I had the same thought, D.C. Must be evidence of paranormal activity.

  11. #11 Mystyk
    July 15, 2009

    Magnus, let me see if I got this right…

    Article #1:
    So, a girl gets an MMR booster, then several months later becomes paralyzed after having felt pain in her lower-back for about a month. She had several symptoms even before the MMR that suggest alternate causes, but she just *knew* from the beginning that it *had* to be the MMR.

    She files a claim, it gets dismissed for lack of evidence. She appealed, it gets dismissed for lack of evidence. She appeals higher, arguing that in the case of vaccines the burden of proof is on the state to show that it absolutely couldn’t have been the cause, not on the injured to show reasonable likelihood that it was the cause, and wins.

    The state is now appealing it, on the grounds that significant evidence shows no known link, but also shows no viable explanation for how it even *might* have been possible. Add to that the previous data on the girl’s prior symptoms that was ignored by the court where she won. Girl considers the state’s appeal a personal offense.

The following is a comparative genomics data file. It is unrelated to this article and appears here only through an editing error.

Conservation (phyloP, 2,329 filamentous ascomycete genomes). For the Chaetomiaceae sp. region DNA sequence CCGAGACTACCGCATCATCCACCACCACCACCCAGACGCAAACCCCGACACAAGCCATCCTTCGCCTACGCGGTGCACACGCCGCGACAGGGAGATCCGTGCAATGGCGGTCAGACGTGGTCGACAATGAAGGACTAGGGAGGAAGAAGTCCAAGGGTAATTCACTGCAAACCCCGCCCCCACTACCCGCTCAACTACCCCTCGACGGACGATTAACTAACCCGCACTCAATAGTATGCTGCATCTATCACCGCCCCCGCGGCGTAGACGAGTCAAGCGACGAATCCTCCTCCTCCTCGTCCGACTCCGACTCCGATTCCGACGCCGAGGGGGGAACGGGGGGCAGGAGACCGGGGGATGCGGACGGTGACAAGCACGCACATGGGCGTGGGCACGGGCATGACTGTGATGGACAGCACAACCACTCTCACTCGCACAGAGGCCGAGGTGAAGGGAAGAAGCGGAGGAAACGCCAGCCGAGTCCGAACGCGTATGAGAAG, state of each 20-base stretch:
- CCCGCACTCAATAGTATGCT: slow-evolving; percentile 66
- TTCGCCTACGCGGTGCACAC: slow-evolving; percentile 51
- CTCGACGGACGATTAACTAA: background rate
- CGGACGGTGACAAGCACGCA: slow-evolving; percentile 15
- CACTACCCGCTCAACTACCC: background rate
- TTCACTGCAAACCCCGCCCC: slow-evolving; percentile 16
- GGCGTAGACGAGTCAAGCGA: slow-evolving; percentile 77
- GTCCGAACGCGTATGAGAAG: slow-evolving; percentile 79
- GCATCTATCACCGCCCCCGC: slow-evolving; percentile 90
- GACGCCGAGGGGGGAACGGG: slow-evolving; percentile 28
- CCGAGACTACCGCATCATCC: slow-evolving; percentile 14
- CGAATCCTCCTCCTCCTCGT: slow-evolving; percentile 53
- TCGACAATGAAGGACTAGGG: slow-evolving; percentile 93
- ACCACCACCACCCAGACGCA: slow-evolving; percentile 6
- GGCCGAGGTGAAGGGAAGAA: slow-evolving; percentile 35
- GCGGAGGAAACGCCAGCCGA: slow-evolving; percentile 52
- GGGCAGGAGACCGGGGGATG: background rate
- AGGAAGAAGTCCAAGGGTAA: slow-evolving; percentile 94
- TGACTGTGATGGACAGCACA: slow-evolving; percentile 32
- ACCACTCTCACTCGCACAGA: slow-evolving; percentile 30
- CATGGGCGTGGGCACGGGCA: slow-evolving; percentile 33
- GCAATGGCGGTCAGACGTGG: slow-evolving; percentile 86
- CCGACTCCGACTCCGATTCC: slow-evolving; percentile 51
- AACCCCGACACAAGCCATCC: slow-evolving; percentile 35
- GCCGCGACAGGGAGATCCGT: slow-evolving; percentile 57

Article concludes by pointing out horrible diseases that are only rare because of the MMR vaccine.

    Article #2:
    Referencing girl 1, another girl in the same class had a serious illness several months after the MMR shot. Despite the fact that it was a significant time after the shot, and the fact that she showed several characteristic signs of viral infection, the girl and her family are certain it was from the MMR. They have been in constant communication with Girl #1′s family. Same law firm is representing both girls.